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The grubby efforts of television 

What's doing?" I say to the cop on the corner.

"Not much. How are you?"

A woman touched his thick rain jacket. "That coat is too heavy, you'll melt."

"Don't tell me about this weather," the cop said. "It can get cold in 10 minutes."

What a sheer pleasure to live in the city of New York on a day such as last Saturday, when the police officers watching the crush of war protesters going down Broadway decided that they knew how strong they could be if something happens, so they didn't have to be ominous. They didn't have to display any muscle or club. Saturday in New York, a smile would do.

They put an old equation onto the streets last week: the less police, the more orderly the crowd. The moment later on when they put a lot of cops out there, in Washington Square, they had some of this sickening shoving and yelling.

The march started at 40th Street and for block after block, with signs flashing in the warm sunlight, people walked against a war at one of those moments when so many believe the government should be totally supported. Early and so pleasant was a group of women who sing together in Brooklyn, and their voices sounded over the crowd.

One of them, Rachel Barr, said she had just lost her $34,000-a-year job with a city day-care center. "I'm out of a job because the city needs the money for war," she said.

In this new world of war on television, the American invasion just had its biggest hours on television. The crowd going down Broadway, tens and tens of thousands, carried signs that reflected television usage of the war.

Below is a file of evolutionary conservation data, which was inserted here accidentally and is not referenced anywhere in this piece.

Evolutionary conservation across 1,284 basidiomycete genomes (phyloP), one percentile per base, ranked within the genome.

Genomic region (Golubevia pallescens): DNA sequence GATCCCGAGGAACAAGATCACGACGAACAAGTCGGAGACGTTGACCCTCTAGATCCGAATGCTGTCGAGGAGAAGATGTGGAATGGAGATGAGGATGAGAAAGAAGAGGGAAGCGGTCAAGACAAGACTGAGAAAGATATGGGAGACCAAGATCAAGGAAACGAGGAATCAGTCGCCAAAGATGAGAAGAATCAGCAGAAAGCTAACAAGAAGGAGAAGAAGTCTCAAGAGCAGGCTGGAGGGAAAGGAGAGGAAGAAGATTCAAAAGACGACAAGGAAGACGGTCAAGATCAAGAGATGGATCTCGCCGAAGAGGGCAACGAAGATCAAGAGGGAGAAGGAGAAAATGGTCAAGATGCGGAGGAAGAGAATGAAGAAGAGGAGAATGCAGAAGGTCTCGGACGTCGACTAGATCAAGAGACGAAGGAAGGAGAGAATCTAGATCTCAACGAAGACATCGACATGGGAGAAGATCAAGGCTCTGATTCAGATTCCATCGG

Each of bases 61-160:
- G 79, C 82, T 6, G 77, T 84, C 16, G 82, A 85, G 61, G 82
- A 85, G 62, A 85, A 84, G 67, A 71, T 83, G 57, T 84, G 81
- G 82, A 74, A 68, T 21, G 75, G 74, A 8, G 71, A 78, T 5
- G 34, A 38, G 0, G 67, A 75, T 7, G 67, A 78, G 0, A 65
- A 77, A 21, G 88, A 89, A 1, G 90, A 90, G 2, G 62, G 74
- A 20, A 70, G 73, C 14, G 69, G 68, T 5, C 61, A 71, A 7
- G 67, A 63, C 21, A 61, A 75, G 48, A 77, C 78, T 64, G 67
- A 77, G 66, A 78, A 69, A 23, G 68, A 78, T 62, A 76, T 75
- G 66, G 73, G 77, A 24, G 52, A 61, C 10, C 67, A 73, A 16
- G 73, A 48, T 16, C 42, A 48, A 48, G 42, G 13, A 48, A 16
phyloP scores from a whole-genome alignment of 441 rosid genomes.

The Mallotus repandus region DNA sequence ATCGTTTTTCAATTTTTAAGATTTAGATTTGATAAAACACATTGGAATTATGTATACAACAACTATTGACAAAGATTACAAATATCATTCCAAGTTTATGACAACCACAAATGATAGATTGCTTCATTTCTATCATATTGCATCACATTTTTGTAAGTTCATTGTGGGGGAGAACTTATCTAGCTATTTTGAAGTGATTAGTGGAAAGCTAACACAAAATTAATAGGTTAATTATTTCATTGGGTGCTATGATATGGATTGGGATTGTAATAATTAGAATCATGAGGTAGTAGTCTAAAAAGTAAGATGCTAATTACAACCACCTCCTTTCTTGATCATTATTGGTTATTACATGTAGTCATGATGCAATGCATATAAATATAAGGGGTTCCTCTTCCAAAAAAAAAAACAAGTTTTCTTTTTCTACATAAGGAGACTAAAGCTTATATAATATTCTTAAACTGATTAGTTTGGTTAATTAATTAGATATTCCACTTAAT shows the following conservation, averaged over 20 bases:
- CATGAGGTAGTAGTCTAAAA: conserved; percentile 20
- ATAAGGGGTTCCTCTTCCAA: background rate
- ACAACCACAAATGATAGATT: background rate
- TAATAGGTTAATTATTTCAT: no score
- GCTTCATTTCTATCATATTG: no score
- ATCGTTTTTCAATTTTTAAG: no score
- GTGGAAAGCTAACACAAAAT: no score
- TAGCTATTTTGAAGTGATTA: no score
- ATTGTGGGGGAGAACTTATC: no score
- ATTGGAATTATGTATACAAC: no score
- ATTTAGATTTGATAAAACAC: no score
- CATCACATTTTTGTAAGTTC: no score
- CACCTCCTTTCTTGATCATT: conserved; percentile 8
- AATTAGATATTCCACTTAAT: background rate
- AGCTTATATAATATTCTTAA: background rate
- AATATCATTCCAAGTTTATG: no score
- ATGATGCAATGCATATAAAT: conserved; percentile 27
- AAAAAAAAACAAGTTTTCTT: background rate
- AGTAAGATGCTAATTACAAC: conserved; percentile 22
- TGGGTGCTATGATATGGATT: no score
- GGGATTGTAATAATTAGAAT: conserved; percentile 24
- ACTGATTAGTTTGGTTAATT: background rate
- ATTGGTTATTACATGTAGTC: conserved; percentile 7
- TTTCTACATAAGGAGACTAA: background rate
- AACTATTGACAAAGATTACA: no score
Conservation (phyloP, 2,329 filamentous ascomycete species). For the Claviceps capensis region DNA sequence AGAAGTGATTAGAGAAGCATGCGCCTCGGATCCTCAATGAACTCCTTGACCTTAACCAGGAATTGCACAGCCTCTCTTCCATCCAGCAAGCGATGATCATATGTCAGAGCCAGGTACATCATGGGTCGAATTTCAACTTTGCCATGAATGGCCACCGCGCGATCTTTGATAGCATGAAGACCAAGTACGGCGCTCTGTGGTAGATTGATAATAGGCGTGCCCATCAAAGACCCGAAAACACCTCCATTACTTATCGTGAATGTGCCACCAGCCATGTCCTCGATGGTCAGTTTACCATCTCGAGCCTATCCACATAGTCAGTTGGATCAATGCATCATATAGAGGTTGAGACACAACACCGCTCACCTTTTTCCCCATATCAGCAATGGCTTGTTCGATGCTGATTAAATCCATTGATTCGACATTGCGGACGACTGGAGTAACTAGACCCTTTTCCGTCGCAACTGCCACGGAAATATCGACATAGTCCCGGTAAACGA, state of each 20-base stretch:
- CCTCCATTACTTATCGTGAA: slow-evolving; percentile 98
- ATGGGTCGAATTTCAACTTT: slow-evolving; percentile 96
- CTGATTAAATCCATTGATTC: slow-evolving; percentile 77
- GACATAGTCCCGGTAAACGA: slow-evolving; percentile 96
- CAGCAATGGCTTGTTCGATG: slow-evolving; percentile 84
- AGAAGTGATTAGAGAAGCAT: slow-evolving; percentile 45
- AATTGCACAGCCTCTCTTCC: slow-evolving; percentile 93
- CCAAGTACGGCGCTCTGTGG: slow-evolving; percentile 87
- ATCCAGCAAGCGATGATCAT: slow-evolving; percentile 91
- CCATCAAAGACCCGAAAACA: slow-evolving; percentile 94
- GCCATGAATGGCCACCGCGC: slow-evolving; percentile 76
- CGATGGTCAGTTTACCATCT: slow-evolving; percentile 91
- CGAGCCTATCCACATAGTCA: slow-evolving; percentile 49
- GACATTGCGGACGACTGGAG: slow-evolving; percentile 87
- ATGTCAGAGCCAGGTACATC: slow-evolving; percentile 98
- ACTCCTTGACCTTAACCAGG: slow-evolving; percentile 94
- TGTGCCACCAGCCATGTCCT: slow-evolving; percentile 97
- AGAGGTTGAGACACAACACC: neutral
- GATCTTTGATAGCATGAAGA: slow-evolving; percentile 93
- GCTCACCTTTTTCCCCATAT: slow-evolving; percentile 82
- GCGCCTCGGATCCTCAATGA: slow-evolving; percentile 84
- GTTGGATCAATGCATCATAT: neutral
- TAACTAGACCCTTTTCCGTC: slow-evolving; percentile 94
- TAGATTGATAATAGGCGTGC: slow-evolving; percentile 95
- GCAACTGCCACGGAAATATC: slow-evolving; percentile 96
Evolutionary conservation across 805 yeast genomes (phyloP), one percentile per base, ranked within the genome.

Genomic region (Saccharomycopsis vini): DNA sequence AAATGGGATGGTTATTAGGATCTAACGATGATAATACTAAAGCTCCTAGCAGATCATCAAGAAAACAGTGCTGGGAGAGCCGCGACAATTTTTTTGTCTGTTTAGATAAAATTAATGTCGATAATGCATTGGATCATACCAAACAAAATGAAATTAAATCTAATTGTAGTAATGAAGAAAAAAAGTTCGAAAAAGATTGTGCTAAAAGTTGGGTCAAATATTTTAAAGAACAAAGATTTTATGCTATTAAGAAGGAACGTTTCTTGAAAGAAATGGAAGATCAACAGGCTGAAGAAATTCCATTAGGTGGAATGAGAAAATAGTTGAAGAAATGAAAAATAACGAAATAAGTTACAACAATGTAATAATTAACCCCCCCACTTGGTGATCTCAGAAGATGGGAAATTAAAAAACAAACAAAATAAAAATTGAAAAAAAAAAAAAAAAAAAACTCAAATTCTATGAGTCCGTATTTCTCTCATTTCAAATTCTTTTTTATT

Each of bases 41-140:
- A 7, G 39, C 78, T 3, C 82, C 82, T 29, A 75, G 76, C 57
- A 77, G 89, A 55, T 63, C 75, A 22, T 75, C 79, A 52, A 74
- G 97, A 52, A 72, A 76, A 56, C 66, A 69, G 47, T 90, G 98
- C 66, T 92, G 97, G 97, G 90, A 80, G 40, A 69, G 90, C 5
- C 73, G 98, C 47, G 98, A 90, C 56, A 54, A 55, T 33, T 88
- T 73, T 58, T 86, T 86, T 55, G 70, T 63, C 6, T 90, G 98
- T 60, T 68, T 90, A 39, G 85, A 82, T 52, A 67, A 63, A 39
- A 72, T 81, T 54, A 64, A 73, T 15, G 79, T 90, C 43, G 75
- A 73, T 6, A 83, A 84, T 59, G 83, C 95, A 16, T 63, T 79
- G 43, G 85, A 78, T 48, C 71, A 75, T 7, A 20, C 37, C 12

One read, "US Media -- The Coalition of the Fawning."

As I'm talking to the man carrying it, I see another sign coming by: "TV Networks -- Stop Using the War to Up Your Ratings."

In the past I never reported signs at demonstrations because most were too silly. The crowd last week, which might have had every school teacher in the city's colleges, had the most literate: "The Shock and Awe of Peace" and, printed atop an American flag, "These Colors Don't Run the World. The World Says No to War."

Then here came a man with a cardboard TV set over his head and with his face sticking through the screen. Printed on the set was, "Networks Don't Cover Peace."

When you started looking closely at the marchers, there were several of these cardboard television sets, which are great ideas, and one man topped them all. Out of the screen came a cardboard bed and a sign saying, "In Bed with Commentators." There were head shots of many of the big-name television announcers.

It made me think of watching at 3 a.m. yesterday when on television, first, was a doctor, Bob Arnot, and he was so excited about being a close observer to a war that I looked away. Right after that came Tom Brokaw, whom I like very much, but somehow he was up interviewing the poor mother of a Marine who was killed. She was in front of her house. He was in his studio. I cringe. Please, lady, don't mourn on television. Go into the house and weep with your people. She mourned on television. After Brokaw's questions, she said, "Can I say something?" Of course, Brokaw said. She spoke. I don't know exactly what she said. Brokaw, understandably moved, said, "Message received."

I'm afraid it was much too close to being embarrassing. Which is what the rest of television has been turning into.

Reporters with units announce, "We are on the road to Baghdad." Here a few yards away, you have some young private making a few hundred a month and every step of his way his life is on the line. How can you include yourself in what he is going through?

The slogans at last week's march reflected this. And many used the "Shock and Awe" phrase. To begin with, I wonder if anybody watching this shock and awe bombing has noted that Iraq doesn't have a plane.

And that their anti-aircraft fire has not damaged one plane this time, nor has it shot down one plane in 15 years of firing at American planes bombing their military sites.

Using the phrase "shock and awe" is a grubby effort to find a slogan. Why try? "Blitzkrieg" is part of the world language and can't be replaced.

Jimmy Breslin is a columnist for Newsday.

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